Braddon, Laurence (DNB00)
|←Braddocke, John||Dictionary of National Biography, 1885-1900, Volume 06
BRADDON, LAURENCE (d. 1724), politician, the second son of William Braddon of Treworgy, in St. Genny's, Cornwall, was called to the bar at the Middle Temple, and for some time worked hard at his profession. When the Earl of Essex died in the Tower in 1683, Braddon adopted the belief that he had been murdered, and worked actively to collect sufficient evidence to prove the murder. He set on foot inquiries on the subject in London, and when a rumour reached him that the news of the earl's death was known at Marlborough on the very day of, if not before, the occurrence, he posted off thither. When his action became known at court, he was arrested and put under restraint. For a time he was let out on bail, but on 7 Feb. 1683-4 he was tried with Mr. Hugh Speke at the king's bench on the accusation of conspiring to spread the belief that the Earl of Essex was murdered by some persons about him, and of endeavouring to suborn witnesses to testify the same. Braddon was found guilty on all the counts, but Speke was acquitted of the latter charge. The one was fined 1,000l. and the other 2,000l., with sureties for good behaviour during their lives. Braddon remained in prison until the landing of William III, when he was liberated. In February 1695 he was appointed solicitor to the wine licence office, a place valued at 100l. per annum. His death occurred on Sunday, 29 Nov. 1724.
Most of Braddon's works relate to the death of the Earl of Essex. The 'Enquiry into and Detection of the Barbarous Murther of the late Earl of Essex' (1689) was probably from his pen, and he was undoubtedly the author of 'Essex's Innocency and Honour vindicated' (1690), 'Murther will out' (1692), 'True and Impartial Narrative of the Murder of Arthur, Earl of Essex' (1729), as well as 'Bishop Burnet's late History charg'd with great Partiality and Misrepresentation' (1725) in the bishop's account of this mysterious affair. Braddon also published 'The Constitutions of the Company of Watermen and Lightermen,' and an 'Abstract of the Rules, Orders, and Constitutions' of the same company, both of them issued in 1708. 'The Miseries of the Poor are a National Sin, Shame, and Danger' was the title of a work (1717) in which he argued for the establishment of guardians of the poor and inspectors for the encouragement of arts and manufactures. Five years later he brought out 'Particular Answers to the most material Objections made to the Proposals for relieving the Poor.' The report of his trial was printed in 1684, and reprinted in 'Cobbett's State Trials,' ix. 1127-1228, and his impeachment of Bishop Burnet's 'History' is reprinted in the same volume of Cobbett, pp. 1229-1332.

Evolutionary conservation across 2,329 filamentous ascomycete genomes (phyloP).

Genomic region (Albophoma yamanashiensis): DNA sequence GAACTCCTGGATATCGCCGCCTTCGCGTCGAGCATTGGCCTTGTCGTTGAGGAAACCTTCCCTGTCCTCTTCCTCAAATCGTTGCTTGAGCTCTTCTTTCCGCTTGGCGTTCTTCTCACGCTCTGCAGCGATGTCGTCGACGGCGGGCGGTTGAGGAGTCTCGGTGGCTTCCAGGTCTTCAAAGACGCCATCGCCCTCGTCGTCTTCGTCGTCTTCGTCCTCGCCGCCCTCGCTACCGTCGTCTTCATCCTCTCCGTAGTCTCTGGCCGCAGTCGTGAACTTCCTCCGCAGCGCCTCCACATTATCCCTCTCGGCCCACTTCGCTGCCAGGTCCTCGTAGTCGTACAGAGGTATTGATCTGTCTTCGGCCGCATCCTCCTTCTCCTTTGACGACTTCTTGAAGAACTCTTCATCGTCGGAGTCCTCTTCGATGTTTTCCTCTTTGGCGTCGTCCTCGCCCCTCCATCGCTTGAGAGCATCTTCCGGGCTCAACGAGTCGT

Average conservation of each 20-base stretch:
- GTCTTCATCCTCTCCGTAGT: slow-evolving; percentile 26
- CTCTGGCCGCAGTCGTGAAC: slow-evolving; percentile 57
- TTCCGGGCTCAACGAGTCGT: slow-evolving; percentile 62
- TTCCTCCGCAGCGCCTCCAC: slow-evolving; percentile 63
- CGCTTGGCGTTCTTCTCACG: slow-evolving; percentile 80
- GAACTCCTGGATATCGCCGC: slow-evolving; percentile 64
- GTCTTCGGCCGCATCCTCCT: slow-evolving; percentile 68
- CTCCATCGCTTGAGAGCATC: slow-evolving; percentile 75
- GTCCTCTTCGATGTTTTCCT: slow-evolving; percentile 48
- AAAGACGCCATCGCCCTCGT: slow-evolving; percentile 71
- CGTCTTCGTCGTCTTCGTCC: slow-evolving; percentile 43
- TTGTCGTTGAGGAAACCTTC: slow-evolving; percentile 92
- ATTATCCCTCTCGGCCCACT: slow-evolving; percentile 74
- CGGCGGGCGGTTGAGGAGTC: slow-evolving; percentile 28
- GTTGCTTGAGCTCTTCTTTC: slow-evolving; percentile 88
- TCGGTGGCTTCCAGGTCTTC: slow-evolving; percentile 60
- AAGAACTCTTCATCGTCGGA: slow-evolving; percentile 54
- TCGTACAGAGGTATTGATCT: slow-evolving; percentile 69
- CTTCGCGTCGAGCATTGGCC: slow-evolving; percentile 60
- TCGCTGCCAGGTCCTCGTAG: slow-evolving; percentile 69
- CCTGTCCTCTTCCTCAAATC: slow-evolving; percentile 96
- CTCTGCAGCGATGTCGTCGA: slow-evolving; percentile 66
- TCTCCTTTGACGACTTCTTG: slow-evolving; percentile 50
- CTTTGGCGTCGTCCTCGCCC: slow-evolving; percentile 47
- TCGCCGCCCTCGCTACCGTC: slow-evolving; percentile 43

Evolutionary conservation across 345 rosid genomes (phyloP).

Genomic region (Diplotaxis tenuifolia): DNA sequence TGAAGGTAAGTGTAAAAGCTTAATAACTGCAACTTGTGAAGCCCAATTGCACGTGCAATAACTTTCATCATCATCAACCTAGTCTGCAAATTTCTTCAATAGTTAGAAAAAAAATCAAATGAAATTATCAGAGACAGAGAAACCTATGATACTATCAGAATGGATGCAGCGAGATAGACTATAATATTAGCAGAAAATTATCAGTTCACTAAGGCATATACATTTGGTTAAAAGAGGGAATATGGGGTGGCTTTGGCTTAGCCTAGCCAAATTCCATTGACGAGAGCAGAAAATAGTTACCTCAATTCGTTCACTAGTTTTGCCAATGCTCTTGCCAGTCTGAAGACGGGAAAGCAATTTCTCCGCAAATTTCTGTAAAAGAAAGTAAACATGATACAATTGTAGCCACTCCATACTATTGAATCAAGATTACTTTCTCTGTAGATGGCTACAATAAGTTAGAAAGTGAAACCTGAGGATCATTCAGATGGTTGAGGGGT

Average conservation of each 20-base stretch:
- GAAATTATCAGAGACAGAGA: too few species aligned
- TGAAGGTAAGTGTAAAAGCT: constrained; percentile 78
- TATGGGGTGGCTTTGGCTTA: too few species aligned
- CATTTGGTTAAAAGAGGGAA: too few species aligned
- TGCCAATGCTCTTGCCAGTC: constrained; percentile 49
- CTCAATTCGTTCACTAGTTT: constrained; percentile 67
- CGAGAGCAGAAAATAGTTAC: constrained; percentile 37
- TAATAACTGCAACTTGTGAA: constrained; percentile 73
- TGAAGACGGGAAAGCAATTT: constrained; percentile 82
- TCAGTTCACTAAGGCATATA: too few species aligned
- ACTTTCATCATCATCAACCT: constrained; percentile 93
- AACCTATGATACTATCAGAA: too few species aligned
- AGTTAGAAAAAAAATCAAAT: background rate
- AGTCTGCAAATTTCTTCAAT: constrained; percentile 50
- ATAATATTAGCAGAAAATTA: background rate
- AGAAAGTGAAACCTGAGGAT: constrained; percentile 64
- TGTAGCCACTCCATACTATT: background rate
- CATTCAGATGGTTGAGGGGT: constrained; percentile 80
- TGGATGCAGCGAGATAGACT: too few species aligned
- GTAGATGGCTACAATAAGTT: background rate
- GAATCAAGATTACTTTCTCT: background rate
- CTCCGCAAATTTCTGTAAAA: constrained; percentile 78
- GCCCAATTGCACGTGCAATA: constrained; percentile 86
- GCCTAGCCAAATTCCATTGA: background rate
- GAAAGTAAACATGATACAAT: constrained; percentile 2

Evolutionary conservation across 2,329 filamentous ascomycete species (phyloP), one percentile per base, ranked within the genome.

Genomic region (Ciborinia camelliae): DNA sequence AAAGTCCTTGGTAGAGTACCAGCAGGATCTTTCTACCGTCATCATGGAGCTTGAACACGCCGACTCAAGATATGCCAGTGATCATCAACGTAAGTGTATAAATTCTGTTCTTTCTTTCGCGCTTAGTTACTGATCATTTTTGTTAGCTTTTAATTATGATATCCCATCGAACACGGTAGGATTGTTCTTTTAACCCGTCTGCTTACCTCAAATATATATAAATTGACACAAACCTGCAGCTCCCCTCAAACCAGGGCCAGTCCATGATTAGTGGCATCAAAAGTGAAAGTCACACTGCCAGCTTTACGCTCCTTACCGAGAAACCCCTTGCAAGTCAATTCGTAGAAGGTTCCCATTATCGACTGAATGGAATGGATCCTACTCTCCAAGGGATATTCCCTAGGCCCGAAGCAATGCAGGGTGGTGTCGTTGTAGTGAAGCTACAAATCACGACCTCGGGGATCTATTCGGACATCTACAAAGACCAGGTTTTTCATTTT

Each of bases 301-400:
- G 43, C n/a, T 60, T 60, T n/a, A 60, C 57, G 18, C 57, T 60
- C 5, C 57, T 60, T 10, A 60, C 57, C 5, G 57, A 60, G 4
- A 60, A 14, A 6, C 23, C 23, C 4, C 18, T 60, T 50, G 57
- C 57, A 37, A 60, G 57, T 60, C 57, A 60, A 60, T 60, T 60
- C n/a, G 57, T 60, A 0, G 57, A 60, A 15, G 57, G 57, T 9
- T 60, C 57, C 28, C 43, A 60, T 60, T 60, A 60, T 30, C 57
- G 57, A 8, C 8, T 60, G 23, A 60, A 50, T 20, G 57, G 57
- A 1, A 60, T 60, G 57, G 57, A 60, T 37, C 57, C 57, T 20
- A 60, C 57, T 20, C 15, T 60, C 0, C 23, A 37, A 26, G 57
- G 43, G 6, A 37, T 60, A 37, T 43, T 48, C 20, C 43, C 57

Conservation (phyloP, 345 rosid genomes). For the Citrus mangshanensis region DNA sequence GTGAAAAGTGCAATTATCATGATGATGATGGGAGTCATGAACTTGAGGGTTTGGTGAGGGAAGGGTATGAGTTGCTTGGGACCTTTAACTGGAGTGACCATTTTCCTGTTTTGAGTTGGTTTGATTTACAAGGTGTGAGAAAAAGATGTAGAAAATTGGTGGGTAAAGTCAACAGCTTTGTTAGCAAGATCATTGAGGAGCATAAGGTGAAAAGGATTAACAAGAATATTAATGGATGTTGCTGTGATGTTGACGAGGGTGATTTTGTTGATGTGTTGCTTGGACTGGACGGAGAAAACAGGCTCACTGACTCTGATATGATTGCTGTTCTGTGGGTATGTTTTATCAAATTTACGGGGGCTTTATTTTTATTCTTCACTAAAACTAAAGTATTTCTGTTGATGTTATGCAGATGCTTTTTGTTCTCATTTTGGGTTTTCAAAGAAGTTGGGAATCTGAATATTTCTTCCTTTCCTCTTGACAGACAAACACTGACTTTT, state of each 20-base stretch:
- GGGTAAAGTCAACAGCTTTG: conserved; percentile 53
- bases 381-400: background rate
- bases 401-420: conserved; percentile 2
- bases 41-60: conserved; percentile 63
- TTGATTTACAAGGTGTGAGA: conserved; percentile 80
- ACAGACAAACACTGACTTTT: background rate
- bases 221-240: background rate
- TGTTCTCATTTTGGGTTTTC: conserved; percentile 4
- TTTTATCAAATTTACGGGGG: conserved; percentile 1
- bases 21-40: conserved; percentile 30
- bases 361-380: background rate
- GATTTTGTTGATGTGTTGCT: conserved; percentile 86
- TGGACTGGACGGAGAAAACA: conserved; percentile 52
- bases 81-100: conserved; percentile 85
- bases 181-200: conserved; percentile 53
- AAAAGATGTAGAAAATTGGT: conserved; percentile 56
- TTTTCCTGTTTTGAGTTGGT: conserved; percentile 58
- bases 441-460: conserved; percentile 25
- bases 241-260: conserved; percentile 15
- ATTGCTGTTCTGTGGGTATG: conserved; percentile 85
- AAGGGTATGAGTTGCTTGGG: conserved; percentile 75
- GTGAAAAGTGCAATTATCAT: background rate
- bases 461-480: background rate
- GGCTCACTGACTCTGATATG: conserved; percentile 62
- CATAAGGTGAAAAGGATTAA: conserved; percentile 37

[Hist. Register (1724), 51; Kippis's Biog. Brit. iii. 229-30; North's Examen, 386-8; Wilts Archæological Mag. iii. 367-76; Notes and Queries (1863), 3rd ser. iv. 500; Ralph's Hist. of England, i. 761-5; Luttrell's State Affairs, i. 286, 299-306, iii. 441; Bibl. Cornub. i. 40, iii. 1091; Hist. MSS. Comm. 7th Report, 406-7.]